The Solar Passive Architecture of David Wright

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Originally published on Green Building Elements.

The evolution of pioneer solar passive architect David Wright’s career demonstrates the importance of exposure to the solar works of the ancients, as provided in this guest column by John Perlin based on his new book, Let It Shine: The 6000-Year Story of Solar Energy. This is the first of five articles.

David Wright home 1 Sunscoop 2014-2

David Wright was just another young architect trained conventionally in what he described as the school of just build it and then with heating and cooling equipment and lots of fuel you combat nature. An outing to the Betatakin cliff dwellings at the Navajo National Monument marked the beginning of a new way he would regard architecture.

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Navajo National Monument

From a northern creek bed vista, Wright craned his neck to view an entire village nestled in a cave that had been carved out of a cliff by the forces of erosion and opened to the south. Temperatures were around 40 degrees Fahrenheit but the interpretive guide informed him that the interiors of the structures that once housed the villagers hovered between 70 to 80 degrees Fahrenheit and never dropping below 50 degrees at night. The low winter sun, the ranger explained, poured into the cave throughout the day. The thick walls of the houses absorbed the sunlight and its heat moved through the walls at such a pace as to reach the living spaces by sunset, keeping the villagers sufficiently warm with little need for any other fuel. Building with the sun and climate in mind, the ranger continued, allowed those inside to survive where almost no firewood was readily available, owing to what he referred to as their ancestors’ shortsightedness.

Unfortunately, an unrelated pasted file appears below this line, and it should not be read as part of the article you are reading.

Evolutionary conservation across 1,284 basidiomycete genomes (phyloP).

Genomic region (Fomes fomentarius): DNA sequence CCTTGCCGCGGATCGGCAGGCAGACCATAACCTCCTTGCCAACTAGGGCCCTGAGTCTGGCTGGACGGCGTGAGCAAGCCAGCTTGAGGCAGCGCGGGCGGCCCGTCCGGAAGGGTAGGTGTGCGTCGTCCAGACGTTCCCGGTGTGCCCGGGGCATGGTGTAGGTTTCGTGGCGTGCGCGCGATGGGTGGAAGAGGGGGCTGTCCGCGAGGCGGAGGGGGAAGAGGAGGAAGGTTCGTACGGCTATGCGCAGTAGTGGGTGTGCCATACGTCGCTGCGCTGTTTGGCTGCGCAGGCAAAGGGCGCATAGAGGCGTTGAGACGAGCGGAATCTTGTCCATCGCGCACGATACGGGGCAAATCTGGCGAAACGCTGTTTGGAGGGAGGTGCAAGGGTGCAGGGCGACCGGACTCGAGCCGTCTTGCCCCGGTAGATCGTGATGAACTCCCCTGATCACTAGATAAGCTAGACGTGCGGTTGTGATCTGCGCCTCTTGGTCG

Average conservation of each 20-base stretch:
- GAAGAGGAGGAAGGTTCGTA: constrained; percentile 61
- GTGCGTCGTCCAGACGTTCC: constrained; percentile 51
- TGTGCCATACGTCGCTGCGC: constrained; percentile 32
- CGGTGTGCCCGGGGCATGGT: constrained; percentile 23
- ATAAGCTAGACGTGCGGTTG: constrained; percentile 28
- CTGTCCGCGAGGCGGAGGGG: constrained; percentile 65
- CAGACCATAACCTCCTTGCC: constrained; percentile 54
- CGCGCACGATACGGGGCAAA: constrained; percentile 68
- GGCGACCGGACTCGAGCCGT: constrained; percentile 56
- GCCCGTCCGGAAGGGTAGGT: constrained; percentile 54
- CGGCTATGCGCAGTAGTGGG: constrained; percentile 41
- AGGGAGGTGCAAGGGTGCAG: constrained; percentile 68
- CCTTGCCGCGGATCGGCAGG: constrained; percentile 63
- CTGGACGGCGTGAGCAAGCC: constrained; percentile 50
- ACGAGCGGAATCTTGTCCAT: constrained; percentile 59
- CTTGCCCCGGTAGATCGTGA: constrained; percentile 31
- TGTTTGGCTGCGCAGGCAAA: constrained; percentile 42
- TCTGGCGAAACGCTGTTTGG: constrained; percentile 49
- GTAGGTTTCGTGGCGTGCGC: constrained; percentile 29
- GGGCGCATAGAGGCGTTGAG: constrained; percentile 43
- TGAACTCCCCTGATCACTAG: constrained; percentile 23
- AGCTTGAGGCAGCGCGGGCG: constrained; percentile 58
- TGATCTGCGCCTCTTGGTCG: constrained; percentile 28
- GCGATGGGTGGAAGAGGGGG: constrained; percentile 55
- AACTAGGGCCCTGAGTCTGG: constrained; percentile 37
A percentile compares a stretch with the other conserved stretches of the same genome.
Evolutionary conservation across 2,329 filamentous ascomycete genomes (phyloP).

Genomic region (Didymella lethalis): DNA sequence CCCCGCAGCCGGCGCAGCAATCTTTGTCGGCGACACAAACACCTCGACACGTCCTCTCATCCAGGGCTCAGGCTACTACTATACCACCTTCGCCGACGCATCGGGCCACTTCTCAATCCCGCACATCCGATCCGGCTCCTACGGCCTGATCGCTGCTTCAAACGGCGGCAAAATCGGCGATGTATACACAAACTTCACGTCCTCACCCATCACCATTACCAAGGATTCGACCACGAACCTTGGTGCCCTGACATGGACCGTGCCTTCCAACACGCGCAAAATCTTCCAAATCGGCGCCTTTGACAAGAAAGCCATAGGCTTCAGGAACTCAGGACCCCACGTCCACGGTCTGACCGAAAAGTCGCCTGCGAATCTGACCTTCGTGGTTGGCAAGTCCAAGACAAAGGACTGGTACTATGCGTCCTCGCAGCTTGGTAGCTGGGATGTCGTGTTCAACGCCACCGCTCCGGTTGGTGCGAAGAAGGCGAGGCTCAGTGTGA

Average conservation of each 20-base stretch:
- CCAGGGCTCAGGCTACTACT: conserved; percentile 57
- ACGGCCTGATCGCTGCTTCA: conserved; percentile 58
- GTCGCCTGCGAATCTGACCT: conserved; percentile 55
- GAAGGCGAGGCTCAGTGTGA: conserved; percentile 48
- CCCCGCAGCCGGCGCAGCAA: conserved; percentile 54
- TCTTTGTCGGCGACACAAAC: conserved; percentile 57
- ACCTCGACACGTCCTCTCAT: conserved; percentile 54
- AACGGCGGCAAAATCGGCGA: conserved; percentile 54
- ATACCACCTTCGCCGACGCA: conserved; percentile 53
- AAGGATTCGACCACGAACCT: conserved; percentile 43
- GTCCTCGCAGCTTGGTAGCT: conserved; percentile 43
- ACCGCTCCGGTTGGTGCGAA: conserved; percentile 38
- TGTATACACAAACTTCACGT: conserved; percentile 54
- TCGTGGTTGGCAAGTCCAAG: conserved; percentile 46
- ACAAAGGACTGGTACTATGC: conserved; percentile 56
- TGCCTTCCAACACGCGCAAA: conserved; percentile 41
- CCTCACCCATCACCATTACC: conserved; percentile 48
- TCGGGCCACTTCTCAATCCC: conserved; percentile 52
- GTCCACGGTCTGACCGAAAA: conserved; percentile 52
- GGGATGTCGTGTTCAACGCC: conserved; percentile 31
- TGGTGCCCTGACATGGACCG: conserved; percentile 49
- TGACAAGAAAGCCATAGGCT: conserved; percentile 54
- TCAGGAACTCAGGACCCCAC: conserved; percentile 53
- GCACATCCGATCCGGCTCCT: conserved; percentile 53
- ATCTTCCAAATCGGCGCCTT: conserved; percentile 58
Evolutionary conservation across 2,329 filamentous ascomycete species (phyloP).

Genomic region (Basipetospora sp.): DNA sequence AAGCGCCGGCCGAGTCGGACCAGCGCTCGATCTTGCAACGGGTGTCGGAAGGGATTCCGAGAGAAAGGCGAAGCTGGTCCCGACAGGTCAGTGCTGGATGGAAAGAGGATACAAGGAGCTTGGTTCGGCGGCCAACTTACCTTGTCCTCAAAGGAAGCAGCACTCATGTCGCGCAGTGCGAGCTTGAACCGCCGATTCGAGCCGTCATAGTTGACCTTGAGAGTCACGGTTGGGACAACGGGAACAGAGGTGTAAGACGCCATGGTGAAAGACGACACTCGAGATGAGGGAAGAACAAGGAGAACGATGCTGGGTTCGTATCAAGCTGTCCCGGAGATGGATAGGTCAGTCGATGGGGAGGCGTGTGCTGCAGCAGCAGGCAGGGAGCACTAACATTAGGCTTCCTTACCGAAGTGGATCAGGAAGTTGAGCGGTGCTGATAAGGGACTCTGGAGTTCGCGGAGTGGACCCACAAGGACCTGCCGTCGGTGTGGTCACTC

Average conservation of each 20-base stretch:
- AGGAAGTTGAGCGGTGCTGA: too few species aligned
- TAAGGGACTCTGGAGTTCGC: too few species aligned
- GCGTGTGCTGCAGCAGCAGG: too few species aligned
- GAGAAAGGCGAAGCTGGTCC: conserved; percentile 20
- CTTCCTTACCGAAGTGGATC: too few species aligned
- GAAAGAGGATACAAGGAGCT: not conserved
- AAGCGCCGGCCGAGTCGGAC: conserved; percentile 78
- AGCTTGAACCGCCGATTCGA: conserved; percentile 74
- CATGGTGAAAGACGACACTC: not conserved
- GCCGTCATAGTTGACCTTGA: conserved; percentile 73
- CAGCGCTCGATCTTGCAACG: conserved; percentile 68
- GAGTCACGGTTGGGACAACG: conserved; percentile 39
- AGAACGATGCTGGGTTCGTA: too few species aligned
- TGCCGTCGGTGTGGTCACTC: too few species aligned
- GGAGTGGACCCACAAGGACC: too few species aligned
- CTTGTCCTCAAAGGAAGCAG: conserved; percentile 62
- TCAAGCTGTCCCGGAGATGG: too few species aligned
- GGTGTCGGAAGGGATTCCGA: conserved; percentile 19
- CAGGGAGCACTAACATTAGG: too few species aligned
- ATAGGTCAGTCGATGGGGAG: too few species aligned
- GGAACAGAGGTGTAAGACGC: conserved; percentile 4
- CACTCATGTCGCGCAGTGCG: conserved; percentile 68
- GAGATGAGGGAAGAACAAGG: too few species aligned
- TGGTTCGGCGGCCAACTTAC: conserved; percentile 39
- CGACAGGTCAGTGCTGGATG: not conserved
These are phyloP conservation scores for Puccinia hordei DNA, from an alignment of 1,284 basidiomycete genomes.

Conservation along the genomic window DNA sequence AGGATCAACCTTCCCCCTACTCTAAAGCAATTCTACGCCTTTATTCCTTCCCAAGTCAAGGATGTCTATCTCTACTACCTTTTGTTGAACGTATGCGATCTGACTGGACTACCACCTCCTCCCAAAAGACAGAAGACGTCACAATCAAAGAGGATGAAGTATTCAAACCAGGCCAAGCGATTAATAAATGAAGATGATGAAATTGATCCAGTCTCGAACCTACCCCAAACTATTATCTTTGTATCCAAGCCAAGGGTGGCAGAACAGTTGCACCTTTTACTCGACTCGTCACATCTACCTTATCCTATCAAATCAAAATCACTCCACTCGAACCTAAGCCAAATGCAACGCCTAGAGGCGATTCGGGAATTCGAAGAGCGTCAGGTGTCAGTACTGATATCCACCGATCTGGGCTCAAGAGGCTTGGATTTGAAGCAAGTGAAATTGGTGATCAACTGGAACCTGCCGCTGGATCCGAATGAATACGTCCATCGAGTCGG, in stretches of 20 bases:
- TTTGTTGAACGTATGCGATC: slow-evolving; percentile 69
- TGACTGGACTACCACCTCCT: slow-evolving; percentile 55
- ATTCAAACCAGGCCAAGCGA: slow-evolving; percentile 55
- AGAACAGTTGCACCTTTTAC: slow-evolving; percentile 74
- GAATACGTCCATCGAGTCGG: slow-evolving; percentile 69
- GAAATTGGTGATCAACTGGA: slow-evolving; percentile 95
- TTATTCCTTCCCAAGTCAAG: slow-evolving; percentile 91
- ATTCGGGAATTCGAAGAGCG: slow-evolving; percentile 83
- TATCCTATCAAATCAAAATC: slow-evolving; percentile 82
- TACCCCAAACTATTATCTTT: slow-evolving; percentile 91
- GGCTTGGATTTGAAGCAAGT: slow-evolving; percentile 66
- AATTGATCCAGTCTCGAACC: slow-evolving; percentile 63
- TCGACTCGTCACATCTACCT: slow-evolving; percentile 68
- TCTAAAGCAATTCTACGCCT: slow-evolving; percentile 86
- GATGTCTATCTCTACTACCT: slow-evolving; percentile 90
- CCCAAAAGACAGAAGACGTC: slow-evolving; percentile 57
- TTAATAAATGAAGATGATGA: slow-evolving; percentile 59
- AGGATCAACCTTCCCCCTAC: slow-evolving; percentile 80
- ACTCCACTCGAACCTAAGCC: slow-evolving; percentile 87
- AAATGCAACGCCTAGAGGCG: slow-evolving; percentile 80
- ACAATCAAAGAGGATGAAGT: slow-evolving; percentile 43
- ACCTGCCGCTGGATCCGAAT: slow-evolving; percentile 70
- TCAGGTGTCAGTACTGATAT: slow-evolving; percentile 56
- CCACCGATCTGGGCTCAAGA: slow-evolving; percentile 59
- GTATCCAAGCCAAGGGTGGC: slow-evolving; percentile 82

David Wright home 3 IMG_7407 (Large)

A new vision began to take hold in Wright’s mind. He began to see the deserted village as “a very sophisticated use of low-energy materials and natural elements for year-long living comfort.” Wright began to appreciate their maximal use of readily available resources with an absolute minimum of technology, and it worked as the ancient cave dwellers had only the cave and rock with which to make their buildings energetically self-sufficient. That fact, he swears, he would never forget. “That impressed me.” Further research revealed that other ancient peoples had dwelled in variations on the same theme. “Looking back and drawing from history, it becomes increasingly apparent that the really hard work has already been done,” Wright concluded.

When Wright considered that he had at his disposal a far greater range of analytical tools and materials to work with than had his predecessors, Wright felt confident that he could rely on the house itself to stay sufficiently warm in winter and comfortably cool in winter if properly built and oriented